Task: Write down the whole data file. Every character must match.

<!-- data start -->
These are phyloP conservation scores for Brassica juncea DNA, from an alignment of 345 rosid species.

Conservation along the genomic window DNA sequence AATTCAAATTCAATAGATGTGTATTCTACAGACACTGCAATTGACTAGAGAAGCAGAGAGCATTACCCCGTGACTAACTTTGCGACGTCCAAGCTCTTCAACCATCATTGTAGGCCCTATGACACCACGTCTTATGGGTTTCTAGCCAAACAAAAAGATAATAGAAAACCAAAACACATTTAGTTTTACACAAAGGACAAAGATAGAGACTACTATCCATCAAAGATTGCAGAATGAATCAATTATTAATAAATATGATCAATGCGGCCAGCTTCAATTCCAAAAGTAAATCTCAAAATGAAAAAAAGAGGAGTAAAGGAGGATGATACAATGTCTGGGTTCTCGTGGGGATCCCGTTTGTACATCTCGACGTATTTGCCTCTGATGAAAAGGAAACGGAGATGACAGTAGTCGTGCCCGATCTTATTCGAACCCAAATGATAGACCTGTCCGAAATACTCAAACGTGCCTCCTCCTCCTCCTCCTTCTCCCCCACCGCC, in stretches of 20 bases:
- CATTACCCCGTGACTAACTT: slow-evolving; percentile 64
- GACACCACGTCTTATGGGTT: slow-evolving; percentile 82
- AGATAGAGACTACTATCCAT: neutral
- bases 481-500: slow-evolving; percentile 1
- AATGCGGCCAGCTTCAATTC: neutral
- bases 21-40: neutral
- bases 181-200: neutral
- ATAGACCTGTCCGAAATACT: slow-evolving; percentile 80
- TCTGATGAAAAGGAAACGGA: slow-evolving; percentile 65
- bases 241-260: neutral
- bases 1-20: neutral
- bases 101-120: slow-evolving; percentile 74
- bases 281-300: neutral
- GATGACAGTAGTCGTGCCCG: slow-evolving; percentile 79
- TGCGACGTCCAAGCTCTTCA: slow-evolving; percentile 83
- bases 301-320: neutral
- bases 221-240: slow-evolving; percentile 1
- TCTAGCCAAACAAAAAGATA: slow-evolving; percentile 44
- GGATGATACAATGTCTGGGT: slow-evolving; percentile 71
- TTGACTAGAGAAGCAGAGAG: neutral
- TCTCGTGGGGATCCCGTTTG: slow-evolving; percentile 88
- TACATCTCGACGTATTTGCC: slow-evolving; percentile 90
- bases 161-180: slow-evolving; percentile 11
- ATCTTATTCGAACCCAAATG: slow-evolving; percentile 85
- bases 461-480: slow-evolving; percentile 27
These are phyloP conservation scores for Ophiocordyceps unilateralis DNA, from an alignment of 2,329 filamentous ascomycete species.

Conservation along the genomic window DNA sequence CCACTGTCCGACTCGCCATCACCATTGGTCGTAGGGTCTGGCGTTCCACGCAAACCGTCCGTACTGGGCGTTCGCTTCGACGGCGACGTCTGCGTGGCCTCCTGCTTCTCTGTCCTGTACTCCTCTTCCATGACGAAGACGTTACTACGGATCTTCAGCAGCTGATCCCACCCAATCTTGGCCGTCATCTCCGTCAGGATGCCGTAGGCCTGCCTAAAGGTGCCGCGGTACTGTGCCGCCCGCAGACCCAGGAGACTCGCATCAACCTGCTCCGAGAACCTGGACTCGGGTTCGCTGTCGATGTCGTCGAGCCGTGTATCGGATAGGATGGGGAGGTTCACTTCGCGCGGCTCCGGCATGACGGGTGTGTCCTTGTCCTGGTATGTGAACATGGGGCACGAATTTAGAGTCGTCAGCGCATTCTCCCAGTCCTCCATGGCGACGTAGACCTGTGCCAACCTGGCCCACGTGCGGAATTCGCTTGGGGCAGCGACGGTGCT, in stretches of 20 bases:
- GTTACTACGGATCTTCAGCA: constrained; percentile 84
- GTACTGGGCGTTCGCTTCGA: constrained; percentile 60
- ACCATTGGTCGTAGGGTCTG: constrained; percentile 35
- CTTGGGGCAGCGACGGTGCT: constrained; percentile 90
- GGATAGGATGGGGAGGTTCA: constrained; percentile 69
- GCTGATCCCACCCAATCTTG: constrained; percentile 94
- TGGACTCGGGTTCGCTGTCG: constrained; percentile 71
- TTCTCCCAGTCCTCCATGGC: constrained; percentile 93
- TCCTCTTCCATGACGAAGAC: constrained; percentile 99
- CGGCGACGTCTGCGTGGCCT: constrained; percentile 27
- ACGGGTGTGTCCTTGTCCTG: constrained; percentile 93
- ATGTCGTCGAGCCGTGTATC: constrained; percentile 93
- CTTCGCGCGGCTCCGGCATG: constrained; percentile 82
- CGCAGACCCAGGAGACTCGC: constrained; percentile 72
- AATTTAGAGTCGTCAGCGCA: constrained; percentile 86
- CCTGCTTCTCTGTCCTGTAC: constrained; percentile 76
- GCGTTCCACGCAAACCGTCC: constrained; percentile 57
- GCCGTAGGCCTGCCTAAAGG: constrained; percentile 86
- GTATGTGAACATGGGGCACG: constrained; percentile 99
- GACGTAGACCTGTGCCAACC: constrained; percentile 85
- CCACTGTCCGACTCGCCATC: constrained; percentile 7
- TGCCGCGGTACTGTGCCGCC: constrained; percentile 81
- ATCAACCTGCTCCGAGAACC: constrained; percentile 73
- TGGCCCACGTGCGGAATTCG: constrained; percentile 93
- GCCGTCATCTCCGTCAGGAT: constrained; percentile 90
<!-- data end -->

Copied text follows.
These are phyloP conservation scores for Brassica juncea DNA, from an alignment of 345 rosid species.

Conservation along the genomic window DNA sequence AATTCAAATTCAATAGATGTGTATTCTACAGACACTGCAATTGACTAGAGAAGCAGAGAGCATTACCCCGTGACTAACTTTGCGACGTCCAAGCTCTTCAACCATCATTGTAGGCCCTATGACACCACGTCTTATGGGTTTCTAGCCAAACAAAAAGATAATAGAAAACCAAAACACATTTAGTTTTACACAAAGGACAAAGATAGAGACTACTATCCATCAAAGATTGCAGAATGAATCAATTATTAATAAATATGATCAATGCGGCCAGCTTCAATTCCAAAAGTAAATCTCAAAATGAAAAAAAGAGGAGTAAAGGAGGATGATACAATGTCTGGGTTCTCGTGGGGATCCCGTTTGTACATCTCGACGTATTTGCCTCTGATGAAAAGGAAACGGAGATGACAGTAGTCGTGCCCGATCTTATTCGAACCCAAATGATAGACCTGTCCGAAATACTCAAACGTGCCTCCTCCTCCTCCTCCTTCTCCCCCACCGCC, in stretches of 20 bases:
- CATTACCCCGTGACTAACTT: slow-evolving; percentile 64
- GACACCACGTCTTATGGGTT: slow-evolving; percentile 82
- AGATAGAGACTACTATCCAT: neutral
- bases 481-500: slow-evolving; percentile 1
- AATGCGGCCAGCTTCAATTC: neutral
- bases 21-40: neutral
- bases 181-200: neutral
- ATAGACCTGTCCGAAATACT: slow-evolving; percentile 80
- TCTGATGAAAAGGAAACGGA: slow-evolving; percentile 65
- bases 241-260: neutral
- bases 1-20: neutral
- bases 101-120: slow-evolving; percentile 74
- bases 281-300: neutral
- GATGACAGTAGTCGTGCCCG: slow-evolving; percentile 79
- TGCGACGTCCAAGCTCTTCA: slow-evolving; percentile 83
- bases 301-320: neutral
- bases 221-240: slow-evolving; percentile 1
- TCTAGCCAAACAAAAAGATA: slow-evolving; percentile 44
- GGATGATACAATGTCTGGGT: slow-evolving; percentile 71
- TTGACTAGAGAAGCAGAGAG: neutral
- TCTCGTGGGGATCCCGTTTG: slow-evolving; percentile 88
- TACATCTCGACGTATTTGCC: slow-evolving; percentile 90
- bases 161-180: slow-evolving; percentile 11
- ATCTTATTCGAACCCAAATG: slow-evolving; percentile 85
- bases 461-480: slow-evolving; percentile 27
These are phyloP conservation scores for Ophiocordyceps unilateralis DNA, from an alignment of 2,329 filamentous ascomycete species.

Conservation along the genomic window DNA sequence CCACTGTCCGACTCGCCATCACCATTGGTCGTAGGGTCTGGCGTTCCACGCAAACCGTCCGTACTGGGCGTTCGCTTCGACGGCGACGTCTGCGTGGCCTCCTGCTTCTCTGTCCTGTACTCCTCTTCCATGACGAAGACGTTACTACGGATCTTCAGCAGCTGATCCCACCCAATCTTGGCCGTCATCTCCGTCAGGATGCCGTAGGCCTGCCTAAAGGTGCCGCGGTACTGTGCCGCCCGCAGACCCAGGAGACTCGCATCAACCTGCTCCGAGAACCTGGACTCGGGTTCGCTGTCGATGTCGTCGAGCCGTGTATCGGATAGGATGGGGAGGTTCACTTCGCGCGGCTCCGGCATGACGGGTGTGTCCTTGTCCTGGTATGTGAACATGGGGCACGAATTTAGAGTCGTCAGCGCATTCTCCCAGTCCTCCATGGCGACGTAGACCTGTGCCAACCTGGCCCACGTGCGGAATTCGCTTGGGGCAGCGACGGTGCT, in stretches of 20 bases:
- GTTACTACGGATCTTCAGCA: constrained; percentile 84
- GTACTGGGCGTTCGCTTCGA: constrained; percentile 60
- ACCATTGGTCGTAGGGTCTG: constrained; percentile 35
- CTTGGGGCAGCGACGGTGCT: constrained; percentile 90
- GGATAGGATGGGGAGGTTCA: constrained; percentile 69
- GCTGATCCCACCCAATCTTG: constrained; percentile 94
- TGGACTCGGGTTCGCTGTCG: constrained; percentile 71
- TTCTCCCAGTCCTCCATGGC: constrained; percentile 93
- TCCTCTTCCATGACGAAGAC: constrained; percentile 99
- CGGCGACGTCTGCGTGGCCT: constrained; percentile 27
- ACGGGTGTGTCCTTGTCCTG: constrained; percentile 93
- ATGTCGTCGAGCCGTGTATC: constrained; percentile 93
- CTTCGCGCGGCTCCGGCATG: constrained; percentile 82
- CGCAGACCCAGGAGACTCGC: constrained; percentile 72
- AATTTAGAGTCGTCAGCGCA: constrained; percentile 86
- CCTGCTTCTCTGTCCTGTAC: constrained; percentile 76
- GCGTTCCACGCAAACCGTCC: constrained; percentile 57
- GCCGTAGGCCTGCCTAAAGG: constrained; percentile 86
- GTATGTGAACATGGGGCACG: constrained; percentile 99
- GACGTAGACCTGTGCCAACC: constrained; percentile 85
- CCACTGTCCGACTCGCCATC: constrained; percentile 7
- TGCCGCGGTACTGTGCCGCC: constrained; percentile 81
- ATCAACCTGCTCCGAGAACC: constrained; percentile 73
- TGGCCCACGTGCGGAATTCG: constrained; percentile 93
- GCCGTCATCTCCGTCAGGAT: constrained; percentile 90